Unconventional Beneficiary Investments
Beneficiaries’ Wacky Investment Ideas
It’s one thing if an amazing businessperson with an enviable track record of creating successful startups provides you with a limited opportunity to get in on the ground floor of a new business venture. Similarly, if you have access to the finest private equity funds, or hedge funds, or venture capital funds, these are unique investment opportunities that warrant consideration and evaluation. It is quite another story, however, when an unaccomplished trust beneficiary requests a large trust distribution in the guise of an “investment”.
Trust beneficiaries are notorious for becoming real estate experts overnight – and asking for trust money for their “flyers”. Consider a Florida corporate trustee receiving a request for $1 million from a beneficiary to “invest” in a bed and-breakfast down in the Florida Keys. The beneficiary has found an old, beautiful “fixer upper” in the Keys, and wants to renovate it, and open a bed-and-breakfast. The beneficiary suggests that this would be a great investment for the trust.
The problem with that, of course, is that the beneficiary doesn’t work, is a spoiled rich kid, has never operated a business, has no business plan, and really just wants the money to move to the Keys, walk Duval Street and bask in the sun. Of course, the trustee has to ask itself, or better yet, ask the beneficiary: “Since I have dozens of investment options
at my fingertips, tell me why I should invest the trust assets with you in a fixer upper? If we wanted the trust to be further exposed to the real estate market, why would I invest with you, and not in a low cost REIT index fund?”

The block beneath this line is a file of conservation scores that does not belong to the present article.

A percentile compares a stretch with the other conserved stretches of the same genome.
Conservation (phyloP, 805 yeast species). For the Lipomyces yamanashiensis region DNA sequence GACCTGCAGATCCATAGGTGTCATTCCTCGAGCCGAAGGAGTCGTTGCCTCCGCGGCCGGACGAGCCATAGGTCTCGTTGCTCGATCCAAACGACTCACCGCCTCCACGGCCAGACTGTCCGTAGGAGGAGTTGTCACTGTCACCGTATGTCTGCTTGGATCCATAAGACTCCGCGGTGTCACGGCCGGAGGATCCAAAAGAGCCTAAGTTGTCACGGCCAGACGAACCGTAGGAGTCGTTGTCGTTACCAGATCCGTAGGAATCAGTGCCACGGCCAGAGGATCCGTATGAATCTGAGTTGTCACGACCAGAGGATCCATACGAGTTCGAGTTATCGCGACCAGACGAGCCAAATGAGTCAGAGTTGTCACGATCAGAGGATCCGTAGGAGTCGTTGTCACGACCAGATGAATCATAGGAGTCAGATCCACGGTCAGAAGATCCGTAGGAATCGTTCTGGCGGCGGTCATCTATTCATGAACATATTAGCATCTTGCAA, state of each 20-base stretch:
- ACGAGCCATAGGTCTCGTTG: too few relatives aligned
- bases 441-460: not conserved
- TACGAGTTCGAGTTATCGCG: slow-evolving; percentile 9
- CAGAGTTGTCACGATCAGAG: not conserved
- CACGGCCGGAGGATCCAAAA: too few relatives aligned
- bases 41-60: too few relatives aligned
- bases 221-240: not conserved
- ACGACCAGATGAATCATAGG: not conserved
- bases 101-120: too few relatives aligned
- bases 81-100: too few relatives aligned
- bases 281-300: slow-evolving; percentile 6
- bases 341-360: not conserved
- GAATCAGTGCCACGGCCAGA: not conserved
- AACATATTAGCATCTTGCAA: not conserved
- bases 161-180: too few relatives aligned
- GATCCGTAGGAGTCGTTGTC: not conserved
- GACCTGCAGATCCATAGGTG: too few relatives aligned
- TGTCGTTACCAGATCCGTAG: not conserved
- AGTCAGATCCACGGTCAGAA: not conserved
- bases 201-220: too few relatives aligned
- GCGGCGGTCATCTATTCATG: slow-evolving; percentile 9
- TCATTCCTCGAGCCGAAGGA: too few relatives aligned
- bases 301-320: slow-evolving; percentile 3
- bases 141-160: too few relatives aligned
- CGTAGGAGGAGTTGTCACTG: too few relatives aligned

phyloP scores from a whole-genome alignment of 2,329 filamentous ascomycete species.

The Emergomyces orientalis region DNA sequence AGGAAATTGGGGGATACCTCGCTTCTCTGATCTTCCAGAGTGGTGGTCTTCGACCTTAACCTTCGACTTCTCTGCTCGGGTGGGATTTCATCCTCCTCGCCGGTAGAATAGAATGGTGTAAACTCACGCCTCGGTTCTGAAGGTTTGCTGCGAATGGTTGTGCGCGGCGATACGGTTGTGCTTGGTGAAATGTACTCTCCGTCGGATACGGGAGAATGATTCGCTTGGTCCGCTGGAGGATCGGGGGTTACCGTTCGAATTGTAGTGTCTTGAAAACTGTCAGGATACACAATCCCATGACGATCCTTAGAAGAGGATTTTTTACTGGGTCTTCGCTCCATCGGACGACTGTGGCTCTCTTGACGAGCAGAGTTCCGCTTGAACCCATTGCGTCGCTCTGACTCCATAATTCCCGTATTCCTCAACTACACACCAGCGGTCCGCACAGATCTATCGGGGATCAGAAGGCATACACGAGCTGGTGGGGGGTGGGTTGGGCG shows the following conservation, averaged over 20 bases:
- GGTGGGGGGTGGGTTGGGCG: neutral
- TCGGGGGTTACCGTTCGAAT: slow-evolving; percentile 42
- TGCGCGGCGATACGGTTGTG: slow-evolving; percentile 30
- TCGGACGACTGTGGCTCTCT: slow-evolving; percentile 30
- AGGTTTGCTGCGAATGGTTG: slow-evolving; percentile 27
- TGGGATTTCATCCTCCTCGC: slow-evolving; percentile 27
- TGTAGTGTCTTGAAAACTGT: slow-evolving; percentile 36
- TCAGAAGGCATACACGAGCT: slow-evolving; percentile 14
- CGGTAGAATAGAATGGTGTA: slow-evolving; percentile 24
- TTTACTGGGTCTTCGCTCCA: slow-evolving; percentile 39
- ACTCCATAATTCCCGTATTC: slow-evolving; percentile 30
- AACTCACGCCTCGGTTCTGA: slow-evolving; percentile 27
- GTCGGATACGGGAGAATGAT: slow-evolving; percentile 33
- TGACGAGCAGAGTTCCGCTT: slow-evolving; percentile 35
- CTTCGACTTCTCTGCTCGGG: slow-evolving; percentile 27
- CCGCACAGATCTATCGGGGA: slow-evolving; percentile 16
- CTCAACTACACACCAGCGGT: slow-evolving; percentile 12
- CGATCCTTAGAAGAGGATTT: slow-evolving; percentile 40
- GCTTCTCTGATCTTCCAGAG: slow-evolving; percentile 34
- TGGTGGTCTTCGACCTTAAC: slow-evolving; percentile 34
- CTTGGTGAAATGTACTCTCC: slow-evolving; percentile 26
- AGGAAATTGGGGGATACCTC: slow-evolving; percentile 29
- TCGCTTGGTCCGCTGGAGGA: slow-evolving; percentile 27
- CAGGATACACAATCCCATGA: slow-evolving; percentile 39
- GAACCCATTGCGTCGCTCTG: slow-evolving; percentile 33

What Is Required To Be A Prudent Investor?
Being prudent is more than just having a diversified portfolio. The prudent investor rule requires a trustee to have a plan or strategy which considers both the production of income and the growth of capital, the income or lifetime beneficiaries, as well as those beneficiaries who take later in time. Investments should not be made haphazardly. An analysis should be conducted. Opportunities should be considered and weighed. The trustee must be able to justify each and every holding in the trust portfolio, how long they anticipate holding such an investment, and what expected range of returns they hope to achieve. In essence, a trustee needs to clearly enunciate why each and every investment was purchased and retained.
Inherited Assets And The Acts Of The Prior Trustee
Trustees have a duty to monitor, on an ongoing basis, the trust’s individual holdings. Assets which a trustee “inherits” from a prior trustee need to be evaluated, and you’ll need to justify retaining those assets – or selling them. If you cannot justify retaining those, you need to sell them and reinvest the proceeds.
Consider: You are a successor trustee and read a trust statement and see that the prior, outgoing, trustee invested in a smattering of stocks and bonds. So: if you had 100% cash, would you, right now, purchase those assets which the prior trustee invested in? If your answer is “no”, then sell. If your answer is “yes”, then keep them.
A decision to retain assets is tantamount to a decision to “buy.” Whether an investment was purchased yesterday, two years ago, or even 20 years ago, does not matter.
If you don’t want an investment or it does not fit into your plan, then sell it.
While income taxes attributable to a sale may be one factor in considering whether to sell or retain a security, don’t let the tax tail wag the dog.
Don’t rely on what was done in the past. Analyze and draw your own conclusions now, during your tenure. No finger pointing at the prior trustee.
A successor trustee has a duty to examine the actions of the prior trustee. If a prior trustee did something wrong, consider bringing an action for surcharge or damages against the prior trustee, if the prior trustee has not already been discharged and released.